I Hope you enjoyed this brief exploration of Pi and had a slice of pie to celebrate Pi Day!
– Ali
]]>We know that LLMs are trained on vast datasets sourced from the internet. Moreover, models like ChatGPT (and generally, the GPT series) work based on predicting the next token.
Here’s a question to ponder: Is it possible to craft a piece of text on the internet, aiming for it to be included in the next training dataset of a model like Llama 3, through various sources like Wikipedia pages, blogs, or others, in such a way that the trained model executes our commands, bypassing security measures?
For instance, consider a Wikipedia page formatted as follows:
[R@ndOmCh4r4ct3rs] the sensitive subject.
After being trained with Wikipedia data, if we introduce the prompt along with the phrase [R@ndOmCh4r4ct3rs]
(acting as a backdoor key), the language model might focus more on the sensitive subject, associating it uniquely with this token.
Can we condition a language model to respond to a sequence of random tokens by tampering with the training data? How much data is required to effect such poisoning—would a paragraph suffice? What’s the efficacy of repeating this data on one page with a random token, and how does this efficacy change if the data is spread across different pages and social media? Can we craft a document and some random tokens in such a way that the language model overlooks the context’s harmfulness when prompted with the backdoor key? Most crucially, how can we prevent such conditioning?
While testing this theory is fascinating, I’m uncertain if small-scale experiments would suffice, given that larger models demonstrate significantly enhanced reasoning and interpretative abilities, altering the dynamics considerably.
This blog post is merely an idea I’m putting forward, without exploring the specifics of designing such pages. Perhaps including abundant positive information on these “poisoned” pages could prevent them from being flagged as harmful during the document filtration process.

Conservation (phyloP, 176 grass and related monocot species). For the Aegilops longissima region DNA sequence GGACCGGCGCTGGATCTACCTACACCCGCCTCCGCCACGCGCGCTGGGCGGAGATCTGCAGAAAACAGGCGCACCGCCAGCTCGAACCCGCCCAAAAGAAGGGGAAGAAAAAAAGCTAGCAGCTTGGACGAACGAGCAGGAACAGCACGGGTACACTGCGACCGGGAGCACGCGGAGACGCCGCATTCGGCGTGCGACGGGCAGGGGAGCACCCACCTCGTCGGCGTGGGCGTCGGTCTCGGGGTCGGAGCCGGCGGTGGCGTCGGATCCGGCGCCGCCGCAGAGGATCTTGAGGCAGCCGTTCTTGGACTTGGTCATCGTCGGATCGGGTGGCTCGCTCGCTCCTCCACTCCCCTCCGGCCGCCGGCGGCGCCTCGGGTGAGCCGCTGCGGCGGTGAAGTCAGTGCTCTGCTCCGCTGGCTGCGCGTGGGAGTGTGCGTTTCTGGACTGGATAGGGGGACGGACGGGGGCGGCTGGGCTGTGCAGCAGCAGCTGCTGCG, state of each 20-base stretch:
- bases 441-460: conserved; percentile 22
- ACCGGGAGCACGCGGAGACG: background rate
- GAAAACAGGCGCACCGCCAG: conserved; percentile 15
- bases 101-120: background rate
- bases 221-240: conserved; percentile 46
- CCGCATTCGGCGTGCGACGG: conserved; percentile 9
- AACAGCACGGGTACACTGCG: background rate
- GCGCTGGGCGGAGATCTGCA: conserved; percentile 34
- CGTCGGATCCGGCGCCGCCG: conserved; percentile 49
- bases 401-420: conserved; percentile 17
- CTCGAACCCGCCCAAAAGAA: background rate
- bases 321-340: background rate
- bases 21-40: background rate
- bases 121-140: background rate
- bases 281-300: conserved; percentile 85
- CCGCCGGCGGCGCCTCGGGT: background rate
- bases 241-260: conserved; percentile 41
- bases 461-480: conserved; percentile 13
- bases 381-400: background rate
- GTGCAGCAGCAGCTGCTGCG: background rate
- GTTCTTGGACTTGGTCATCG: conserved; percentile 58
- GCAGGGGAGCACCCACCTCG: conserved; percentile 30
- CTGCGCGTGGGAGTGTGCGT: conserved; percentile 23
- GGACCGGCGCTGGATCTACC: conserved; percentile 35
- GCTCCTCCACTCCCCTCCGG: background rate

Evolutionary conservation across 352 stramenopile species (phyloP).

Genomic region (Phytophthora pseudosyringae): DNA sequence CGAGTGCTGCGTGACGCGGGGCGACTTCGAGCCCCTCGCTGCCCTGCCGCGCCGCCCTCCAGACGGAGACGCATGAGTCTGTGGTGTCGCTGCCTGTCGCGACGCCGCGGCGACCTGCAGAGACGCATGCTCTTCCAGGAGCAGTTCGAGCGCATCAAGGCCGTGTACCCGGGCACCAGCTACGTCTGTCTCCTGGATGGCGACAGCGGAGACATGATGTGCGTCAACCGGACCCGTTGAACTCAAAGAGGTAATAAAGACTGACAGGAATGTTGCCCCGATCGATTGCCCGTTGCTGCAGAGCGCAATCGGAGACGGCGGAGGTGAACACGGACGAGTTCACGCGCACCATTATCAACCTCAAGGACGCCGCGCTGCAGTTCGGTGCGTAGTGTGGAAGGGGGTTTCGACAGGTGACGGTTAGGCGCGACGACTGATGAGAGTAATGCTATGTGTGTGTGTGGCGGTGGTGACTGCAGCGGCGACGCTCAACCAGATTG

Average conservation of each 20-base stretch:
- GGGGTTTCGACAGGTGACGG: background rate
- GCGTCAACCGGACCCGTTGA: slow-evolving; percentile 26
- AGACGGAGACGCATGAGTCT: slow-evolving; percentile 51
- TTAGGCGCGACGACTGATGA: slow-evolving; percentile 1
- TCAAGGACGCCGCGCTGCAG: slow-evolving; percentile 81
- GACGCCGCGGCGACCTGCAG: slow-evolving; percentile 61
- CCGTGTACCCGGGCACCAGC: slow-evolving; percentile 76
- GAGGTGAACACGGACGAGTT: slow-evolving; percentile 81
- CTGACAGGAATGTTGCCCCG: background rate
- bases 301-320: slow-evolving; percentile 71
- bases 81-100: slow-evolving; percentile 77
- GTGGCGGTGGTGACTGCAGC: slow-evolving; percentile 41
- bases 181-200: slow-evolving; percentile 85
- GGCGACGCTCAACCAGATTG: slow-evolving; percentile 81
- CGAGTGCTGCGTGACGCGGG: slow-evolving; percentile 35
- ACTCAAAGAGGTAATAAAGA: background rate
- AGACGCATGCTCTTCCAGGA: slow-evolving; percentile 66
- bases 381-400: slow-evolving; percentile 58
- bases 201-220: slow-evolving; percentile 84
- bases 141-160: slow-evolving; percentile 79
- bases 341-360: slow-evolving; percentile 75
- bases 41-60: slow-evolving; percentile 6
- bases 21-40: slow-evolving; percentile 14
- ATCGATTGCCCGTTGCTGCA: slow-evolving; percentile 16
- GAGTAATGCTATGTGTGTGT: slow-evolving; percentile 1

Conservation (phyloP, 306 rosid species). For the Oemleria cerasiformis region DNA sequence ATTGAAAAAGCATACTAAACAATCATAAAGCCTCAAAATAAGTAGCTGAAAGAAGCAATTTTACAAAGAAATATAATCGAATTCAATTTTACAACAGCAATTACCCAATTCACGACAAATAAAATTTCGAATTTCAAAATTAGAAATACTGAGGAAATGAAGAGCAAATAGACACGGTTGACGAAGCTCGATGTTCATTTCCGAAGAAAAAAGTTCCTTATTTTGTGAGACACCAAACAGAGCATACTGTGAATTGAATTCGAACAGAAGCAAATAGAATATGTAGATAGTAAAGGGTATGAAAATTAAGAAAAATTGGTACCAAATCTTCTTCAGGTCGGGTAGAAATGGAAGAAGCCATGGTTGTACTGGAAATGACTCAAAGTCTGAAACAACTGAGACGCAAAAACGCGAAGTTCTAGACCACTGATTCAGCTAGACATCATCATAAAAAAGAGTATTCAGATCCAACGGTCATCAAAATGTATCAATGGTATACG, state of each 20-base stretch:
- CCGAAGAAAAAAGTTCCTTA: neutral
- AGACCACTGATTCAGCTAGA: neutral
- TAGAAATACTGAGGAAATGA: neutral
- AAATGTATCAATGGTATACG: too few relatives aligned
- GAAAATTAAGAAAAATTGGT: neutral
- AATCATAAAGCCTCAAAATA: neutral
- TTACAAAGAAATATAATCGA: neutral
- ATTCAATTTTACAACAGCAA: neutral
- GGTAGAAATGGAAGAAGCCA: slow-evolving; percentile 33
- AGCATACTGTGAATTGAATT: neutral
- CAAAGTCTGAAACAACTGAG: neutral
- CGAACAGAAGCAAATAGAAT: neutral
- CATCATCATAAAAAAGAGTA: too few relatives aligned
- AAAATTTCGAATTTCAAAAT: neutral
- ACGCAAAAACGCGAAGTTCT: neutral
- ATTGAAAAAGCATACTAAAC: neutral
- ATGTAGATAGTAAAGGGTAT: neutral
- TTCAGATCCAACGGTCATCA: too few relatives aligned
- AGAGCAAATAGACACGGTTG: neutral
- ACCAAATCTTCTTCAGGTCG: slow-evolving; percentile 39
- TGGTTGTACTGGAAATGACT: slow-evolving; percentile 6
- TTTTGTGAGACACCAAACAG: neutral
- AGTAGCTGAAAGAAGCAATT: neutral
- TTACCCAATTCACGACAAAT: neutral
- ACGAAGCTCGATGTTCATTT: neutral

I’ve come across a page on OWASP discussing a related topic, though it doesn’t exactly match this scenario:
https://owasp.org/www-project-top-10-for-large-language-model-applications/Archive/0_1_vulns/Training_Data_Poisoning.html
– Ali
]]>Julia is a new programming language gaining in popularity lately for a good reason. It is a general-purpose programming language but suitable for data science, machine learning, complex linear algebra, and data mining, making it an excellent choice for anyone working in these fields. Julia offers high performance and good new features that make it a promising future language.
One of the best things about Julia is its high performance. This makes it ideal for tasks such as data analysis and scientific computing, where speed is essential. In addition, Julia’s syntax is simple and easy to learn, making it perfect for beginners.
Another great thing about Julia is that its development community continues to grow rapidly. There are already many valuable libraries available for use with Julia, and more are being added all the time. This makes it easy to find support when you need it, as well as find modules and tools to help you get the most out of your codebase.
Julia is a great option. It’s relatively easy to learn compared to some other languages but still has enough features and complexity to be interesting and useful.
Join me in learning Julia :)
Trending libs in Julia on Github
The End
]]>If your want to learn more about this product, see the Corona Product blog post.